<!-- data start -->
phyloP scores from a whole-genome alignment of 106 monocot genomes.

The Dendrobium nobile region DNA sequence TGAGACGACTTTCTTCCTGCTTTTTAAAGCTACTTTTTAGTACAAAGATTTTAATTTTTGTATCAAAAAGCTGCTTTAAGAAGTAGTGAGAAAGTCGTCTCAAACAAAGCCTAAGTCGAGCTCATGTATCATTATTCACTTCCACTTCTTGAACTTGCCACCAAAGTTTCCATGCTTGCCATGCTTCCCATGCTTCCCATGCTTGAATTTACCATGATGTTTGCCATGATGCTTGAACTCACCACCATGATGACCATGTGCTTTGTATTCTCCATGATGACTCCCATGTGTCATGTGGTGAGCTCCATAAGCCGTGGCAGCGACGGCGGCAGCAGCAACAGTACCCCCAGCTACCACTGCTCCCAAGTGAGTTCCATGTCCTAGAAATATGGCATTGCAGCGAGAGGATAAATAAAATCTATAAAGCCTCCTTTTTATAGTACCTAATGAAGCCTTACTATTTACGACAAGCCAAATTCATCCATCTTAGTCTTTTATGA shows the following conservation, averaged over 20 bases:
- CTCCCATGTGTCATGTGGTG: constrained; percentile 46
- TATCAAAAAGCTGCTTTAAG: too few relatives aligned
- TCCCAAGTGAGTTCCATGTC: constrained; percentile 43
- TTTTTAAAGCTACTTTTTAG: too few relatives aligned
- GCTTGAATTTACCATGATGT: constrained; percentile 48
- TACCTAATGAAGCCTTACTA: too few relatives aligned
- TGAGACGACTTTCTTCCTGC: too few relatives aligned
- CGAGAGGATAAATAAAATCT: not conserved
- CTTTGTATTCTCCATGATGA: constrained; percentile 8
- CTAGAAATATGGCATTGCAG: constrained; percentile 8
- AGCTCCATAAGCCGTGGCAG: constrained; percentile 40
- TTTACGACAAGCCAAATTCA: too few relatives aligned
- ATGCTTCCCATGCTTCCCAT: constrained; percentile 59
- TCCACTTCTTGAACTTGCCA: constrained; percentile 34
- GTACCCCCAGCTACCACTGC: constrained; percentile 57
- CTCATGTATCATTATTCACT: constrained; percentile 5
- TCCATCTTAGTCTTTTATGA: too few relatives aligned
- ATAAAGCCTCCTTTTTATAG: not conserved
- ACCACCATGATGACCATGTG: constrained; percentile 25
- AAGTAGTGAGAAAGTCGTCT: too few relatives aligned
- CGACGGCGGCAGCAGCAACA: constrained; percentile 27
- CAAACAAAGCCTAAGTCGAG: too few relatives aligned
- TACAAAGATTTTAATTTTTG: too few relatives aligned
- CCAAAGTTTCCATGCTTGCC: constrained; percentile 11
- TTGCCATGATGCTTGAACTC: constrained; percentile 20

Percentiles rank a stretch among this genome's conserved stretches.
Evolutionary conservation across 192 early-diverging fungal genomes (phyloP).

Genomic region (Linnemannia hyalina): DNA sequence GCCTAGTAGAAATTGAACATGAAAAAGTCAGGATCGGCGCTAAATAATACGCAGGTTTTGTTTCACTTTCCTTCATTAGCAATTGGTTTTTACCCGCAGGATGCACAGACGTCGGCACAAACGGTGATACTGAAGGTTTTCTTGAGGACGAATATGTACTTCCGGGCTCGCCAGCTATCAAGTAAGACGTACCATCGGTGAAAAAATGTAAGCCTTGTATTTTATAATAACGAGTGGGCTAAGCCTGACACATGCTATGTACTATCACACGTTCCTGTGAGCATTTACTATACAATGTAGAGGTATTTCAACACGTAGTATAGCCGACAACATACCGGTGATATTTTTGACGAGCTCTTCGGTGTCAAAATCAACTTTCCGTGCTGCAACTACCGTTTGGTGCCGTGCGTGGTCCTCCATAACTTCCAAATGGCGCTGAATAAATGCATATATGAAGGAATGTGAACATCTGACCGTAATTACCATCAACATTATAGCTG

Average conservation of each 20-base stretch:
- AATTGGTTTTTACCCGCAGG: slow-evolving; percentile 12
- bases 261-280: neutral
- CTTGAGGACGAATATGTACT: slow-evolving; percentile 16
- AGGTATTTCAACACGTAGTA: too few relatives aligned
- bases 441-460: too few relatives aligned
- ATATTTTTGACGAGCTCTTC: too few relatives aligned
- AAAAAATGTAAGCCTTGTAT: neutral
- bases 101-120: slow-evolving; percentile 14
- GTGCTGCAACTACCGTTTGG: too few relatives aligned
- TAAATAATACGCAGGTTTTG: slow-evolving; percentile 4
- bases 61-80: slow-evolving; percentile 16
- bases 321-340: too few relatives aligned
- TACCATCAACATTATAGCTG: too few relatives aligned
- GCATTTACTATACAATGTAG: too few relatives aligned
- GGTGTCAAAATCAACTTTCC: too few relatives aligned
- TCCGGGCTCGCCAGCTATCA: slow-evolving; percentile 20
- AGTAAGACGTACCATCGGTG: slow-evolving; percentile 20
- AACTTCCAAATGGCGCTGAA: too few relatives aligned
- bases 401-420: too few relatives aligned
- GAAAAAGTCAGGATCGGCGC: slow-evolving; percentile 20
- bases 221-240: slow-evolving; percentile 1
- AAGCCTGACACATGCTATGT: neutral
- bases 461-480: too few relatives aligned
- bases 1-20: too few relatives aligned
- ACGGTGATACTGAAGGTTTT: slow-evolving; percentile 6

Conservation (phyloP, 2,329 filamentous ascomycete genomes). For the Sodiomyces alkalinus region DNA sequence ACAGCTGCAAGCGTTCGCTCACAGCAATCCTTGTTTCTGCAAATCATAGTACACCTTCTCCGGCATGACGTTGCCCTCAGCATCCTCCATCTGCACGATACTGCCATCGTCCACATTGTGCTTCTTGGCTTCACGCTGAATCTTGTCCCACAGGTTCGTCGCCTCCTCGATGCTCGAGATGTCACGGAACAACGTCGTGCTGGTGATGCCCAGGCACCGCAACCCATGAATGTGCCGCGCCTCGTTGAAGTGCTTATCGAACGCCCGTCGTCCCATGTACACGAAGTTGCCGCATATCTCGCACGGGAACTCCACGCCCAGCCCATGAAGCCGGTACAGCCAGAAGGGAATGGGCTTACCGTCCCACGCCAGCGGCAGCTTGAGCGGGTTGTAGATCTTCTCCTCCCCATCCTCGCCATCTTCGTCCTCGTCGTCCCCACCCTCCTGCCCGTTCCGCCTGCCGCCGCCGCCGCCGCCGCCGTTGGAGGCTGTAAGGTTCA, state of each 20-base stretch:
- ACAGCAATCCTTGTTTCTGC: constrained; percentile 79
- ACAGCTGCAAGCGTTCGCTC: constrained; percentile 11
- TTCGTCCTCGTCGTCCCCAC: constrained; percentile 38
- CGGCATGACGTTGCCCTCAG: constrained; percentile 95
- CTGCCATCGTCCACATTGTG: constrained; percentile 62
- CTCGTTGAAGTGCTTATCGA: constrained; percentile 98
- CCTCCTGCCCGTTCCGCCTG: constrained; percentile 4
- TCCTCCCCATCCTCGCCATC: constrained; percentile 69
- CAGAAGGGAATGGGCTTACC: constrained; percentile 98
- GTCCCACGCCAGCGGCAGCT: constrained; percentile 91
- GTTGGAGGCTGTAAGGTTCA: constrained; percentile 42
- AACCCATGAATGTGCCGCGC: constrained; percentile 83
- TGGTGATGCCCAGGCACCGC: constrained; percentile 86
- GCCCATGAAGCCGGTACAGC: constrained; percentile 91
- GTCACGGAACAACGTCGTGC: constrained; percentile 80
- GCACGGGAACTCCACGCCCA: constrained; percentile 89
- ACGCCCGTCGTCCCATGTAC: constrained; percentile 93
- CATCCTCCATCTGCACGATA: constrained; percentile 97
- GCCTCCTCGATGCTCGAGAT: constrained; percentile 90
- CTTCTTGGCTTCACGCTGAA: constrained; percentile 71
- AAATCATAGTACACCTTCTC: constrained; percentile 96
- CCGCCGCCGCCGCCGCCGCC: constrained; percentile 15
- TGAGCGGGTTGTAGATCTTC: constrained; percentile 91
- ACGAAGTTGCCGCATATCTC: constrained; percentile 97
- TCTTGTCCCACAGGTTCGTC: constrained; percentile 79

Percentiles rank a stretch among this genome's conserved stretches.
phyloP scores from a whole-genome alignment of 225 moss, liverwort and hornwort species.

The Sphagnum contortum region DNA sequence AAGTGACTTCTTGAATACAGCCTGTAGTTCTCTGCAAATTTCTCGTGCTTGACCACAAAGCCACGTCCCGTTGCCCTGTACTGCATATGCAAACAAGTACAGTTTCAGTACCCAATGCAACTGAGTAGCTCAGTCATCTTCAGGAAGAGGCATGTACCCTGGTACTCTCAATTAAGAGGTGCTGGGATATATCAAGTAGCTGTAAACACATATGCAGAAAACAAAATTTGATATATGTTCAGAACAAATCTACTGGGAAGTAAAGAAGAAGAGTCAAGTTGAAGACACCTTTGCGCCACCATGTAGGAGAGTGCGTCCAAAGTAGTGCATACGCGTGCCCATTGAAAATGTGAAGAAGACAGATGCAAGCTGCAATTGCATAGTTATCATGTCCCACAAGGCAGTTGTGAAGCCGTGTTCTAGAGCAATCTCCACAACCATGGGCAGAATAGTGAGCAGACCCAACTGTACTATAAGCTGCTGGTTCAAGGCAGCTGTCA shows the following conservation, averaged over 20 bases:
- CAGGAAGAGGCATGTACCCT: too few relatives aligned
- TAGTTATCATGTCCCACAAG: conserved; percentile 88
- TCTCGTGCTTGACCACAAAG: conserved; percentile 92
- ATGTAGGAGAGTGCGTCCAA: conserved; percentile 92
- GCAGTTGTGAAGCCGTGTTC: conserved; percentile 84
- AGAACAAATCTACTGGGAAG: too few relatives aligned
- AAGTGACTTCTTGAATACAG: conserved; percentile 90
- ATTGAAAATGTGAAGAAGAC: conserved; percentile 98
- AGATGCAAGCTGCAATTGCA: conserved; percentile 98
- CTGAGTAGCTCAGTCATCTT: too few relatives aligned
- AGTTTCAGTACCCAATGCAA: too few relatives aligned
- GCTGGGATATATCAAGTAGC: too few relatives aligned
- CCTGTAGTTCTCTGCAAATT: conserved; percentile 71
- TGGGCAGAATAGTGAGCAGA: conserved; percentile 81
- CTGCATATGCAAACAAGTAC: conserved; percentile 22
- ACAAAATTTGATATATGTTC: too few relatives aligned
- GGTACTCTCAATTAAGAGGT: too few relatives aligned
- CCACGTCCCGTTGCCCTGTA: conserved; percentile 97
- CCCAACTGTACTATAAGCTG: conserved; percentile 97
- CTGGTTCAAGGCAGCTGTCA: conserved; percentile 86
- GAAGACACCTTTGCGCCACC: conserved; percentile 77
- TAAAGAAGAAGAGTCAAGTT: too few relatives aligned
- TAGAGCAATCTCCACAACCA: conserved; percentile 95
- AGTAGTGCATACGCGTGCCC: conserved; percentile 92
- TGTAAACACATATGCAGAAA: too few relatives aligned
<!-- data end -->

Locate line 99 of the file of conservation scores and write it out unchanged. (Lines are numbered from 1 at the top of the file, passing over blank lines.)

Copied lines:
- TGGGCAGAATAGTGAGCAGA: conserved; percentile 81